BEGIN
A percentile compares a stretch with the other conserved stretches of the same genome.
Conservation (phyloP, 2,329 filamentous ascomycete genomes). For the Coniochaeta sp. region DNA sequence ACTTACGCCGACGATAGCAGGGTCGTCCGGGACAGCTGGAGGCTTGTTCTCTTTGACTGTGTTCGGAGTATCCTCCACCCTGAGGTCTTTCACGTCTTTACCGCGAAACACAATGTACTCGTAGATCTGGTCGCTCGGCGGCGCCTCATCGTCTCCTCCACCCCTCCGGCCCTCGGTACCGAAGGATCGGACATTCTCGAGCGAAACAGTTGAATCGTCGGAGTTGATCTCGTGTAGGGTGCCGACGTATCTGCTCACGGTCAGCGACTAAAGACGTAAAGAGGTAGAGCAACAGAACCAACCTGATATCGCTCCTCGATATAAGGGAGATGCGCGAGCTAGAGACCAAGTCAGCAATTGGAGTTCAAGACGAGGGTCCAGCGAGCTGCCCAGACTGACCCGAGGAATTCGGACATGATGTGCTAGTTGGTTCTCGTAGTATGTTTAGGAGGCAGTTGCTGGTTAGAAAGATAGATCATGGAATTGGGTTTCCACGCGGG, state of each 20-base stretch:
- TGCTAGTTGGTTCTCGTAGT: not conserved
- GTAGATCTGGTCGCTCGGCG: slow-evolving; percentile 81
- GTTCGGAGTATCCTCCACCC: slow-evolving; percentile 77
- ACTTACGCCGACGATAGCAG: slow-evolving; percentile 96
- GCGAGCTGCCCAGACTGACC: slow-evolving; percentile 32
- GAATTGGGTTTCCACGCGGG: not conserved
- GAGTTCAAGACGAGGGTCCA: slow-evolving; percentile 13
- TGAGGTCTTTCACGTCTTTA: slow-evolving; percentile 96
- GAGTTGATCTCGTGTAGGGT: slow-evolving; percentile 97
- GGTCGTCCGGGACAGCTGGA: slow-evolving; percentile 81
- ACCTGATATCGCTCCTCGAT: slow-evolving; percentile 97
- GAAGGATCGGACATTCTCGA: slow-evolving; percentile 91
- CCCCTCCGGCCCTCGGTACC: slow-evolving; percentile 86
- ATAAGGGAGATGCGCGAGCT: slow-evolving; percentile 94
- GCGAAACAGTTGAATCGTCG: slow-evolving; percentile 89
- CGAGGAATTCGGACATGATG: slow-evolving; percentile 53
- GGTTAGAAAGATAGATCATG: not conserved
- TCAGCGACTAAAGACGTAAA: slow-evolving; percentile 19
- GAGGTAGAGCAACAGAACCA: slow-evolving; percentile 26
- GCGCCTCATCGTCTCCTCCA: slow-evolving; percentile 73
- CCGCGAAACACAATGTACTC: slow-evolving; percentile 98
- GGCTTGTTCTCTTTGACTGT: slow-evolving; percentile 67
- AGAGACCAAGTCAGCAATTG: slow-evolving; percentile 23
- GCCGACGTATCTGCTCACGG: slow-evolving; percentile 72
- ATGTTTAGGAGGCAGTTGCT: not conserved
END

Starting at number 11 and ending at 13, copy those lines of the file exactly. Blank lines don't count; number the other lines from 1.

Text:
- GAGTTGATCTCGTGTAGGGT: slow-evolving; percentile 97
- GGTCGTCCGGGACAGCTGGA: slow-evolving; percentile 81
- ACCTGATATCGCTCCTCGAT: slow-evolving; percentile 97